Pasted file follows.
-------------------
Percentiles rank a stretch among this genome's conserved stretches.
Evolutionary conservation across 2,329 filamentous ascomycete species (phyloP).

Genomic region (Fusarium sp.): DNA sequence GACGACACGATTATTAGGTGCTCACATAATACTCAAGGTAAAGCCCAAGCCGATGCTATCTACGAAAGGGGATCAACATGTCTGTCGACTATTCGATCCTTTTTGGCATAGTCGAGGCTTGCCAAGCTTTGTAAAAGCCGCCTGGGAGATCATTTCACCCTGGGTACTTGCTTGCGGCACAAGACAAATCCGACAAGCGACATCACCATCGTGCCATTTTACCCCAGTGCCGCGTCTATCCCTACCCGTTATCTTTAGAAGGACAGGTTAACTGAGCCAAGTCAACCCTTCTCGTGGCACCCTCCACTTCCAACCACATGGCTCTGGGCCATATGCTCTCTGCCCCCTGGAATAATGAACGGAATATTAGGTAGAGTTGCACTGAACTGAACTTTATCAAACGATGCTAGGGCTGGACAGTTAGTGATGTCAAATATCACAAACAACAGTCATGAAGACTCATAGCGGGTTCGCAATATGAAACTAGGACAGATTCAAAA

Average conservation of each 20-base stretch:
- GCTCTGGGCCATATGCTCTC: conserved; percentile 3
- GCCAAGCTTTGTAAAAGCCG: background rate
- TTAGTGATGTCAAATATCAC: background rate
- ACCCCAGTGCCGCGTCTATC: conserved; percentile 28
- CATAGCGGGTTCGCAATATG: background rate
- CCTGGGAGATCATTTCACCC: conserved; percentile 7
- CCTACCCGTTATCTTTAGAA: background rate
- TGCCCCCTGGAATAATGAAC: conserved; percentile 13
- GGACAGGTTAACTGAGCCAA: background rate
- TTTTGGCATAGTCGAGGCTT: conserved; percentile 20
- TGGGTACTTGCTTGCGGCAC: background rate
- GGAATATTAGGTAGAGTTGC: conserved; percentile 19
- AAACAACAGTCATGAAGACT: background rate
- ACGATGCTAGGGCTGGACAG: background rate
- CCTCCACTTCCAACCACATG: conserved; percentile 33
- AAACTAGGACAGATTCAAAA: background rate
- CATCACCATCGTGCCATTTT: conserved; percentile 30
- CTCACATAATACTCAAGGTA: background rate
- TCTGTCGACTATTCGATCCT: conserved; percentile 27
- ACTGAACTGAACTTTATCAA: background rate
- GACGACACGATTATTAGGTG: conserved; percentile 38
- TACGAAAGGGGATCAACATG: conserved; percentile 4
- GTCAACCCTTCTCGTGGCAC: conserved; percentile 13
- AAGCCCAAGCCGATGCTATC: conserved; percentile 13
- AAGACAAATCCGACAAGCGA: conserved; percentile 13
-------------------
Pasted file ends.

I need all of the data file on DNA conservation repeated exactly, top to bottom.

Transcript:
Percentiles rank a stretch among this genome's conserved stretches.
Evolutionary conservation across 2,329 filamentous ascomycete species (phyloP).

Genomic region (Fusarium sp.): DNA sequence GACGACACGATTATTAGGTGCTCACATAATACTCAAGGTAAAGCCCAAGCCGATGCTATCTACGAAAGGGGATCAACATGTCTGTCGACTATTCGATCCTTTTTGGCATAGTCGAGGCTTGCCAAGCTTTGTAAAAGCCGCCTGGGAGATCATTTCACCCTGGGTACTTGCTTGCGGCACAAGACAAATCCGACAAGCGACATCACCATCGTGCCATTTTACCCCAGTGCCGCGTCTATCCCTACCCGTTATCTTTAGAAGGACAGGTTAACTGAGCCAAGTCAACCCTTCTCGTGGCACCCTCCACTTCCAACCACATGGCTCTGGGCCATATGCTCTCTGCCCCCTGGAATAATGAACGGAATATTAGGTAGAGTTGCACTGAACTGAACTTTATCAAACGATGCTAGGGCTGGACAGTTAGTGATGTCAAATATCACAAACAACAGTCATGAAGACTCATAGCGGGTTCGCAATATGAAACTAGGACAGATTCAAAA

Average conservation of each 20-base stretch:
- GCTCTGGGCCATATGCTCTC: conserved; percentile 3
- GCCAAGCTTTGTAAAAGCCG: background rate
- TTAGTGATGTCAAATATCAC: background rate
- ACCCCAGTGCCGCGTCTATC: conserved; percentile 28
- CATAGCGGGTTCGCAATATG: background rate
- CCTGGGAGATCATTTCACCC: conserved; percentile 7
- CCTACCCGTTATCTTTAGAA: background rate
- TGCCCCCTGGAATAATGAAC: conserved; percentile 13
- GGACAGGTTAACTGAGCCAA: background rate
- TTTTGGCATAGTCGAGGCTT: conserved; percentile 20
- TGGGTACTTGCTTGCGGCAC: background rate
- GGAATATTAGGTAGAGTTGC: conserved; percentile 19
- AAACAACAGTCATGAAGACT: background rate
- ACGATGCTAGGGCTGGACAG: background rate
- CCTCCACTTCCAACCACATG: conserved; percentile 33
- AAACTAGGACAGATTCAAAA: background rate
- CATCACCATCGTGCCATTTT: conserved; percentile 30
- CTCACATAATACTCAAGGTA: background rate
- TCTGTCGACTATTCGATCCT: conserved; percentile 27
- ACTGAACTGAACTTTATCAA: background rate
- GACGACACGATTATTAGGTG: conserved; percentile 38
- TACGAAAGGGGATCAACATG: conserved; percentile 4
- GTCAACCCTTCTCGTGGCAC: conserved; percentile 13
- AAGCCCAAGCCGATGCTATC: conserved; percentile 13
- AAGACAAATCCGACAAGCGA: conserved; percentile 13